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Published bySolomon Dawson Modified over 8 years ago
Diagnostic Procedures & Diseases
History & Physical Checking for symptoms of disease Chest pain, shortness of breath (SOB), awareness of heartbeat (palpitation), fatigue, dizziness or loss of consciousness, edema, pain in legs when walking
Electrocardiogram Tracing of the electrical activity of the heart
Phonocardiogram EKG with heart sounds
Echocardiogram Ultrasound that measures size and movement of the heart structures
The difference between ECG, Ecocardiogram and Stress Test ecg vs echo vs stress test
Doppler Ultrasound Measures blood flow
Arteriography Radiopaque dye injected and x-ray series taken of blood flow
Cardiac Catheterization Right side of heart – catheter threaded into vein then into the vena cava then into the heart then into the pulmonary artery Left side of heart – catheter threaded into artery then into left ventricle, then into aorta then into coronary arteries X-rays taken during procedure Dye also injected
Arteriosclerosis Hardening of the arteries Atherosclerosis Fatty deposits on the walls of the arteries (high blood pressure, smoking, obesity, physical inactivity, tension)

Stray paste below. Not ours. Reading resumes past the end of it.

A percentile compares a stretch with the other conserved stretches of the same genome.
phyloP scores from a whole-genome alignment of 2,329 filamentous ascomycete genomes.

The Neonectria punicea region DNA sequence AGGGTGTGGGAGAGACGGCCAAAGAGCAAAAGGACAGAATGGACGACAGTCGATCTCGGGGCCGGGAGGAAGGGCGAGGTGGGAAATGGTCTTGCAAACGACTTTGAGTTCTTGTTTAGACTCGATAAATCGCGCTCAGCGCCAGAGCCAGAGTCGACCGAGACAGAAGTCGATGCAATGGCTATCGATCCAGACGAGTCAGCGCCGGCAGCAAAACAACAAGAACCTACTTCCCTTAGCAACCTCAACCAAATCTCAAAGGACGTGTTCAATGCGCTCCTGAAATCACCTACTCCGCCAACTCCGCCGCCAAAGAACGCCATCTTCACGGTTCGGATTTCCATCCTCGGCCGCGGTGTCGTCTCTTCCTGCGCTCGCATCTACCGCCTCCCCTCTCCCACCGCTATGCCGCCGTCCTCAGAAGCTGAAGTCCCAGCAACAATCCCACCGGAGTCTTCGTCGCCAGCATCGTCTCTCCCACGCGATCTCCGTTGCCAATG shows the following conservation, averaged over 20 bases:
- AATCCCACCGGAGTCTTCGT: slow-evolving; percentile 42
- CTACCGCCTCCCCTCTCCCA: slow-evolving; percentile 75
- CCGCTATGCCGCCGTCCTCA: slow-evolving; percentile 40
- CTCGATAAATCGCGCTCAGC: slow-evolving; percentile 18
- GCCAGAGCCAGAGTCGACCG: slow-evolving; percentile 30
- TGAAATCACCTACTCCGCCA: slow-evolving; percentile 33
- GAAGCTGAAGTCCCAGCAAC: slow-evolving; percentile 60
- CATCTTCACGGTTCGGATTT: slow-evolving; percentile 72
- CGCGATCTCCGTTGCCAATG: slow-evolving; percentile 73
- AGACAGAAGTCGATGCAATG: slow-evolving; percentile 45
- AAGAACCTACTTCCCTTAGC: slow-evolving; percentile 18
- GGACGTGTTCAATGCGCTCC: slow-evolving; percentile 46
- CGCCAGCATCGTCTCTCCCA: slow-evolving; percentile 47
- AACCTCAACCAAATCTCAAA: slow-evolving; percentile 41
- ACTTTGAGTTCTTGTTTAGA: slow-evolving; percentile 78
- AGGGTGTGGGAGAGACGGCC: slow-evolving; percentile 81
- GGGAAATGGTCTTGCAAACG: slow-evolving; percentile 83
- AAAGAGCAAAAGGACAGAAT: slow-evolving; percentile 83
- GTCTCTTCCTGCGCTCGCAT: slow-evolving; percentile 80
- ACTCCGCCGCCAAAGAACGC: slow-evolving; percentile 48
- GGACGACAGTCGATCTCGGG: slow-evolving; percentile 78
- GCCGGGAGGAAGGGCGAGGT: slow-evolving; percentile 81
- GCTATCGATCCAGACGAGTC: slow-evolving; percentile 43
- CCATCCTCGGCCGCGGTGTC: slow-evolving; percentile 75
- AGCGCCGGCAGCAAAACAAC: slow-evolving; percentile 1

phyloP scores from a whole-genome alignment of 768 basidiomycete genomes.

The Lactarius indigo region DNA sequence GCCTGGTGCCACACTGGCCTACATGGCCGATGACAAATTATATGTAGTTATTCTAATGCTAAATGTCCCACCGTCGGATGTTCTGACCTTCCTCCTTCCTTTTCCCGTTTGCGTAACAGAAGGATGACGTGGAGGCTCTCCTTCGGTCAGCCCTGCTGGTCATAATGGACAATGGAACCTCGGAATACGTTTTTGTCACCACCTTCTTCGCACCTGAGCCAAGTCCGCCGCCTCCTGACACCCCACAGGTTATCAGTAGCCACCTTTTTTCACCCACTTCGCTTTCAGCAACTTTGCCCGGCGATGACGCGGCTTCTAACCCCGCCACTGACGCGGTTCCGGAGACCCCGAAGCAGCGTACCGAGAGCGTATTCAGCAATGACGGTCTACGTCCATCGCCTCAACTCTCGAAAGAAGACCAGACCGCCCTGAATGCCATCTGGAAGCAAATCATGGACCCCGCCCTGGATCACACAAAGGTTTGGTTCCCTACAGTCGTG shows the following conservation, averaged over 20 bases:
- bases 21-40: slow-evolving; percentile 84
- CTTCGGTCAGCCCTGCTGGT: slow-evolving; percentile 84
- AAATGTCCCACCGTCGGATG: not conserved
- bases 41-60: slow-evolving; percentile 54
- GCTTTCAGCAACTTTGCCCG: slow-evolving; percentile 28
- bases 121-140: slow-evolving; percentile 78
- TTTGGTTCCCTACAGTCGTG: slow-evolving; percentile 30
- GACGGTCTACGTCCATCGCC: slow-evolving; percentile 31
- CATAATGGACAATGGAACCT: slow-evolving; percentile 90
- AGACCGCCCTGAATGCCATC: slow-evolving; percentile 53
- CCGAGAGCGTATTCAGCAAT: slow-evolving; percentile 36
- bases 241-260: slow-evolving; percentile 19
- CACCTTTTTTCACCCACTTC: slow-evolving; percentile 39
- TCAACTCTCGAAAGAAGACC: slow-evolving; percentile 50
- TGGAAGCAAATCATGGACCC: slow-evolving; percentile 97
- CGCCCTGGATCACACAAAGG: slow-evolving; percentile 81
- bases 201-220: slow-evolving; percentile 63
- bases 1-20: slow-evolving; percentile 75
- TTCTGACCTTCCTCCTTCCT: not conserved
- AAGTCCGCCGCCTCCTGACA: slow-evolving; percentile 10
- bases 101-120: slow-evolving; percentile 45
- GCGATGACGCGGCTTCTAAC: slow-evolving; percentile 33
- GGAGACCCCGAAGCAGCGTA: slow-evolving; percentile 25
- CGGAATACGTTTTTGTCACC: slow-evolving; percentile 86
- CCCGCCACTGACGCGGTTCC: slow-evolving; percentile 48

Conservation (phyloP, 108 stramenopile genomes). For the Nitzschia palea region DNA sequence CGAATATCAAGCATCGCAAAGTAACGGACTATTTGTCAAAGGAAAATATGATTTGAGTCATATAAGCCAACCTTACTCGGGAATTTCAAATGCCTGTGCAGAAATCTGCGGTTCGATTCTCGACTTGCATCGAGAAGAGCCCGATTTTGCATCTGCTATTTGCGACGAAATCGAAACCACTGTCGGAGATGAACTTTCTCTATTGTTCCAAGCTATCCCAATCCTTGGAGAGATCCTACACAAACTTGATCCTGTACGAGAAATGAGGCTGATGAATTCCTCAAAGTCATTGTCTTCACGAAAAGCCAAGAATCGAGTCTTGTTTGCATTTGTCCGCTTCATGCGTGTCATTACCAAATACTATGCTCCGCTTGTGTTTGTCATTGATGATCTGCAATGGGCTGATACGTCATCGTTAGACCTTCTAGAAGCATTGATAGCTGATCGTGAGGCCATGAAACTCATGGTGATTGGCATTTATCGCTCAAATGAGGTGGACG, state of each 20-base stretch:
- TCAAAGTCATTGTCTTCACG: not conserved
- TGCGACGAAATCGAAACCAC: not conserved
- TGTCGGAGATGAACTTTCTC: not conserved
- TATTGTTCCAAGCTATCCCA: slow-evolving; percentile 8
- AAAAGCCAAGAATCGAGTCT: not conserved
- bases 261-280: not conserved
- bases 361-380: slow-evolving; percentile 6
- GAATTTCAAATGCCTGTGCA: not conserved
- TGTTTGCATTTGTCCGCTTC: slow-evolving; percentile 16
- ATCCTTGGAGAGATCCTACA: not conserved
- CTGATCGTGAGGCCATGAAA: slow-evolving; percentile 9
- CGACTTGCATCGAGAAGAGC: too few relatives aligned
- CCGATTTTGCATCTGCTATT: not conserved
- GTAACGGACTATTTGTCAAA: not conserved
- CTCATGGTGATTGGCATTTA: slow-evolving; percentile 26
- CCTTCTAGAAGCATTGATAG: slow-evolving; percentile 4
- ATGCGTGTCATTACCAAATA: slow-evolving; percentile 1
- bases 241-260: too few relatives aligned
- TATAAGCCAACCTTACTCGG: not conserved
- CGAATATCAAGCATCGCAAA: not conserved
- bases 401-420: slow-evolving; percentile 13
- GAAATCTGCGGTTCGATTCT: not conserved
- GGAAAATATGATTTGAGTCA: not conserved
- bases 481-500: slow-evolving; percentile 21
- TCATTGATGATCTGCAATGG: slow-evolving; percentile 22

Hypertension 90% - no specific cause 10% - symptom of another disease (ex: kidney disease) Increases workload of the heart
Bacterial Endocarditis: Inflammation of the internal lining of the heart Also involves the valves
Valvular Heart Disease Abnormalities of the heart valves Especially mitral and aortic valves Heart valves are scarred Treatment – valve replacement
Congenital Heart Disease Defects in the heart that occurred during embryonic and fetal development Defective communication between the chambers, malformation of valves, and malformation of septum
Congestive Heart Failure (CHF) Left side heart failure Pumping action of heart diminished Fluid accumulates and is retained in tissues Compensations – increased heart rate, greater force of contraction, retention of fluid by kidneys, enlargement of heart.
Cor Pulmonale Right side heart failure Hypertension in pulmonary circulation
Peripheral Arterial Disease Decreased blood flow to peripheral vessels
Varicose Veins Enlarged veins which can be inflamed
Aneurysm Weak section in wall of an artery – ballooning out, possibly rupturing.
Thrombus Blood clot that stays where it is formed
Stroke (CVA) Brain infarct Caused by decreased oxygen supply to brain due to blood clot or hemorrhage Symptoms: trouble walking, trouble speaking, paralysis or numbness in face, arm or leg, trouble seeing, headache
Embolus Blood clot or thombus that travels through circulatory system
Sudden Cardiac Arrest Sudden, unexpected loss of heart function, breathing, and consciousness Symptoms: sudden collapse, no pulse, no breathing Call 911 & Start CPR!
Heart Attack Blood clot blocks the flow of blood through coronary artery Symptoms: pressure, pain in chest, left arm, back, teeth & jaw, shortness of breath, sweating, fainting, nausea & vomiting, heartburn, clammy skin, dizzy, fatigue
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